The temporary table of duplicate rows is basically derived by joining your ‘real’ table with the list of de-duped tables, with a rather obscure trick: joining where id=NULL. So here’s what I did:

(SELECT tablename.*
FROM tablename
LEFT OUTER JOIN nodupes nd
ON nd.id=tablename.id WHERE nd.id IS NULL);

For bonus points, we’re selecting from the real table, so the silly CONCAT() field doesn’t come through into this temporary table.

So once again, I momentarily flashed a sly grin. This is going to be easy! DELETE FROM tablename WHERE id IN(SELECT id FROM dupes);. But then my sly grin faded. It turns out that there are two problems here. The first is that there are still a lot of rows. In my case, I was doing an IN() with about 6,000 rows. MySQL doesn’t like that. But there’s a bigger problem. (Thanks to Andrew for confirming that this is a real bug: #9090.) MySQL doesn’t use indexes when you use a subquery like that. It seems the bug is pretty narrow in scope, but this is precisely it. So that query is awful, basically doing 6,000 full table scans. And on a really big table.

So the solution comes from something I’ve never even thought about doing before. MySQL calls it the “multi-delete.” I call it the, “Holy smokes, this could go really, really wrong if I’m not careful” delete.

-- Don't run this yet
FROM tablename AS bb
RIGHT JOIN dupes d
ON (d.id=bb.id);

That’s the command you want, but a few caveats. First, change the first line to “SELECT *” and run it to see what happens. Make sure it’s only grabbing the duplicate rows. You’re not able to use a LIMIT in a multidelete query, so you have to be extremely careful here. Second, we tested this multiple times on various test databases before doing it against our master database, and I was still uneasy when it came time to hit enter. Keep backups before you do this. And finally, in many cases, MySQL will expect an explicit “USE database_name” before the multi-delete, where database_name is the database housing the table you’re deleting from. Keep that in mind if you get an error that it can’t find the table, even if you explicitly reference it (via database_name.table_name).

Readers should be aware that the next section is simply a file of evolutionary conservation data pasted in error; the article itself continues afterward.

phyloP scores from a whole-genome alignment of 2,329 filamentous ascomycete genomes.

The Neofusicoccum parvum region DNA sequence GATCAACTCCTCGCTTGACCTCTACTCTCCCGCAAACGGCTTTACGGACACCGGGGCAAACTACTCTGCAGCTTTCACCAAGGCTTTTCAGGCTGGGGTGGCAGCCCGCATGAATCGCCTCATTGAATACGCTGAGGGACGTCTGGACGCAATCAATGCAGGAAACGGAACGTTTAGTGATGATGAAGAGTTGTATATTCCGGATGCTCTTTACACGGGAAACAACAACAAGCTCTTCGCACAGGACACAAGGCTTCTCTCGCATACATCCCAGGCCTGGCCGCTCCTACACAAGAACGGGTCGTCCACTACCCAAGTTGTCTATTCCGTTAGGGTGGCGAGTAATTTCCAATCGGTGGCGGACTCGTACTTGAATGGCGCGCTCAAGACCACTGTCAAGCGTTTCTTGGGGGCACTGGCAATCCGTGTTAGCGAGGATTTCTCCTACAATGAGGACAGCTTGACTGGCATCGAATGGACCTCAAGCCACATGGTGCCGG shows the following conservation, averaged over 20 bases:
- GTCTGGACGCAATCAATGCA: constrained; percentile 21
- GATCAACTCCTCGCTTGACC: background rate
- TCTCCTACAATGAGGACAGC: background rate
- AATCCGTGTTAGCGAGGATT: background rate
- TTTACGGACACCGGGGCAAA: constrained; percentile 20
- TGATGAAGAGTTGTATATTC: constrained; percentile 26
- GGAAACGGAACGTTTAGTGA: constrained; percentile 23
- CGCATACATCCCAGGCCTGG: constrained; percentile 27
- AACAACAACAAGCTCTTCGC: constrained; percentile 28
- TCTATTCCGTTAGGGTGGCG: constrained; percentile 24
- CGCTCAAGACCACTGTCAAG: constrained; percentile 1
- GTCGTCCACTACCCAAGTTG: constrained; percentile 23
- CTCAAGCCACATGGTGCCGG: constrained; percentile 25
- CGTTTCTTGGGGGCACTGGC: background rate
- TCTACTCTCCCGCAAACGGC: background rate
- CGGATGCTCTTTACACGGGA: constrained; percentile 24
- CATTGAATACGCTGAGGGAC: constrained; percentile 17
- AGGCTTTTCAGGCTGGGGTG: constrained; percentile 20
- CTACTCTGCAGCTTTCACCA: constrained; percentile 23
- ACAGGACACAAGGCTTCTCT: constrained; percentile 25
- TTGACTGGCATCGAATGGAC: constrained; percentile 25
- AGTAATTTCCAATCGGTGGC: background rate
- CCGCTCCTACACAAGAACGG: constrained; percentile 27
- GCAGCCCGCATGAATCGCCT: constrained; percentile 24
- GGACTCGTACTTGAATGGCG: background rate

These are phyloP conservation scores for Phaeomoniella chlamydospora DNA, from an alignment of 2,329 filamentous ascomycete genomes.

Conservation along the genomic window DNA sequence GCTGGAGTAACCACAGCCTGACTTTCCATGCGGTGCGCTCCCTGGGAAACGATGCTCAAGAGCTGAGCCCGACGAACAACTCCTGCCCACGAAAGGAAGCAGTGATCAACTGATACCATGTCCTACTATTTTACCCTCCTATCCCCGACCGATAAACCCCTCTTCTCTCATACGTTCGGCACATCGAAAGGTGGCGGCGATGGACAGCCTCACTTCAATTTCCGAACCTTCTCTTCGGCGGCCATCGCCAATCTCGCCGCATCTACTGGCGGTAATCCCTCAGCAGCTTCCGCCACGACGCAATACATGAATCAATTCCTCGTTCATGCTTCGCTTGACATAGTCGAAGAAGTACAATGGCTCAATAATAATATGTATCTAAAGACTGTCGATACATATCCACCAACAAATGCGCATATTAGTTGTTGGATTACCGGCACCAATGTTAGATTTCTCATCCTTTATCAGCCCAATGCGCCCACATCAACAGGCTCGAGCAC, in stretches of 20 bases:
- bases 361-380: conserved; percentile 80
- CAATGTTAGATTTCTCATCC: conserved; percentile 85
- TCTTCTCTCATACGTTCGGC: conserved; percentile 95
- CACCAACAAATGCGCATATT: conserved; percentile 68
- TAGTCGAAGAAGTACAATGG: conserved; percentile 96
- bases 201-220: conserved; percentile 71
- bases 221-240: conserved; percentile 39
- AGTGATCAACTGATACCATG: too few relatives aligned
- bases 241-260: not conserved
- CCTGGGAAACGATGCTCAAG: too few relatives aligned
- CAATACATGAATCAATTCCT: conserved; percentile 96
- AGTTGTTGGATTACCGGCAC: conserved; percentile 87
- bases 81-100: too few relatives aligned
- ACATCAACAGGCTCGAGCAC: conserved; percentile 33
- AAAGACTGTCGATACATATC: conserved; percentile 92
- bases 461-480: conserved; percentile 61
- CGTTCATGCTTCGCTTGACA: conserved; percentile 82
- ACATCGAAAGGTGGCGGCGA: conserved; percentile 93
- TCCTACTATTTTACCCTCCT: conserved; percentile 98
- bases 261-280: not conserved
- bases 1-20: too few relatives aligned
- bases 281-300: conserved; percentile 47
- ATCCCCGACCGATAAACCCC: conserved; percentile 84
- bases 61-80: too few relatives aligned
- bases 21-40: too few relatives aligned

Viewing all cron jobs

Periodically I run into the situation where I’m trying to find a cron job on a particular machine, but I can’t remember which user owns it. At least on CentOS, it’s easy:

cat /var/spool/cron/* will show all crons. The crontab command doesn’t seem to support doing this. The downside is that that command just mashes them all into one list, which is only useful if you don’t care who the job runs as. Usually I do. Here’s a simple little script to format the output a little bit:

for i in `ls /var/spool/cron/`; do
        echo "Viewing crons for $i"
        echo "--------------------------------------"
        cat /var/spool/cron/$i

Location Error vs. Time Error

This post christens my newest category, Thinking Aloud. It’s meant to house random thoughts that pop into my head, versus fully fleshed-out ideas. Thus it’s meant more as an invitation for comments than something factual or informative, and is likely full of errors…